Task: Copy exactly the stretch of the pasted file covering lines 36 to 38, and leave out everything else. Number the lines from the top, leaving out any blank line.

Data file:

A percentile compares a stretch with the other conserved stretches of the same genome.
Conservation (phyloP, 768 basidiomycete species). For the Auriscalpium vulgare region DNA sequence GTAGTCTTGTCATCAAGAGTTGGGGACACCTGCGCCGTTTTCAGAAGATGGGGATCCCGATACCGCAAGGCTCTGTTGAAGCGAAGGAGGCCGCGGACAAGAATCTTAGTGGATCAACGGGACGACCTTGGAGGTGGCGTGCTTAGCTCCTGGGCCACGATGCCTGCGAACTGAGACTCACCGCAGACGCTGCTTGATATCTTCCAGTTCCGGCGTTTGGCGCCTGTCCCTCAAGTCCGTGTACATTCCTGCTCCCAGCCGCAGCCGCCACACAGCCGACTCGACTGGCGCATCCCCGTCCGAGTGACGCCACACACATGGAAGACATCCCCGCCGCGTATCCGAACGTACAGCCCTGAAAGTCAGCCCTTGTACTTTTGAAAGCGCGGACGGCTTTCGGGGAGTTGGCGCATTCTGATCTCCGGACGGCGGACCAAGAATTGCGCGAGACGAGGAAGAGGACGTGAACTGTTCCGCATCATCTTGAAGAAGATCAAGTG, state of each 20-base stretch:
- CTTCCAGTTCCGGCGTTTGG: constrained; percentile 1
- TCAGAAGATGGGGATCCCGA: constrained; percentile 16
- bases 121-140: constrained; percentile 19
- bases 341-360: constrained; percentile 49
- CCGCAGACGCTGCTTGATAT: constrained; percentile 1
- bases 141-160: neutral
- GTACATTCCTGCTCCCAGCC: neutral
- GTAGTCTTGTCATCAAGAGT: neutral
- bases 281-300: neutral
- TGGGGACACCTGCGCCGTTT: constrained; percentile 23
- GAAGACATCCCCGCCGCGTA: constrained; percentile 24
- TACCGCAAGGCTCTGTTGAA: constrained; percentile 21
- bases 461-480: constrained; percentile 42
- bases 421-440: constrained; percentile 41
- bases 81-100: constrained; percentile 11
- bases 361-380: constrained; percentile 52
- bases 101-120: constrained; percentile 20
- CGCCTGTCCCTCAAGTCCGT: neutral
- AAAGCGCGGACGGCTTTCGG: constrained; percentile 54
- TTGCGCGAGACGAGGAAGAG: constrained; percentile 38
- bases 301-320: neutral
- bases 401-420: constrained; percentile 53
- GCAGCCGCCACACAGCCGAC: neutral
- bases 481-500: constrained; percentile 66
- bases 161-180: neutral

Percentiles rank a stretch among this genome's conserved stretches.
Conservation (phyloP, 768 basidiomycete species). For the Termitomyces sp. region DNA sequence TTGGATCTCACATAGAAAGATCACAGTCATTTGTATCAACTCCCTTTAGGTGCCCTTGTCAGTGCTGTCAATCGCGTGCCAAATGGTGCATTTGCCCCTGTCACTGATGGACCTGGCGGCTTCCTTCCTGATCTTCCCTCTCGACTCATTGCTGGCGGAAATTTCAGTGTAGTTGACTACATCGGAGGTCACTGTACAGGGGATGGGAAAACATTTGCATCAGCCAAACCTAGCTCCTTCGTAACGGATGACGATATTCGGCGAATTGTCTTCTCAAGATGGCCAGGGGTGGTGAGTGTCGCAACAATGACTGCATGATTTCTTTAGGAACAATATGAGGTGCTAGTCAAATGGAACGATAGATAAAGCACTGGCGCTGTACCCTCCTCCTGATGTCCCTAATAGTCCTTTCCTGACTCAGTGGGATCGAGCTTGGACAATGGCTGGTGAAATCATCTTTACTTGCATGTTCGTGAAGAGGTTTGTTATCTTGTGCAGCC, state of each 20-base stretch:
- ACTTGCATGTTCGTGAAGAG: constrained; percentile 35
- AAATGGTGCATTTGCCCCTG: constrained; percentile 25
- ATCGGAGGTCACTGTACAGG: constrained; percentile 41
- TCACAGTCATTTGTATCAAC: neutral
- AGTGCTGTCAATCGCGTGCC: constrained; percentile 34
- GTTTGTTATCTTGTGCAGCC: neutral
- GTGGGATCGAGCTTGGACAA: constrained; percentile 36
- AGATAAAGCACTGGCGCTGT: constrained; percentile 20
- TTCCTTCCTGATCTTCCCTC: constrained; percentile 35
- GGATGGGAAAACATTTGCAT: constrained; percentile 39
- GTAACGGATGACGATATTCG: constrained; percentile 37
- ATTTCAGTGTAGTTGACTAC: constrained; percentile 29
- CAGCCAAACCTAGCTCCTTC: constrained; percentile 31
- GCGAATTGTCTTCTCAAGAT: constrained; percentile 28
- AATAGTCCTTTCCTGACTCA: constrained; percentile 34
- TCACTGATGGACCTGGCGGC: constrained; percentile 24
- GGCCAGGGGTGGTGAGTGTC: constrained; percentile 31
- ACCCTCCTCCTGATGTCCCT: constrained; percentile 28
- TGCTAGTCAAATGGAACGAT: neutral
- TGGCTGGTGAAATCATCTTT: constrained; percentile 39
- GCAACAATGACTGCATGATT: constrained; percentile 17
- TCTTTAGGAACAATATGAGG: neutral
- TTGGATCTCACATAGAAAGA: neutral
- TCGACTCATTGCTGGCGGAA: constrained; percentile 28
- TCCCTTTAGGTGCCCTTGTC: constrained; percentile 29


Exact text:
- GTGGGATCGAGCTTGGACAA: constrained; percentile 36
- AGATAAAGCACTGGCGCTGT: constrained; percentile 20
- TTCCTTCCTGATCTTCCCTC: constrained; percentile 35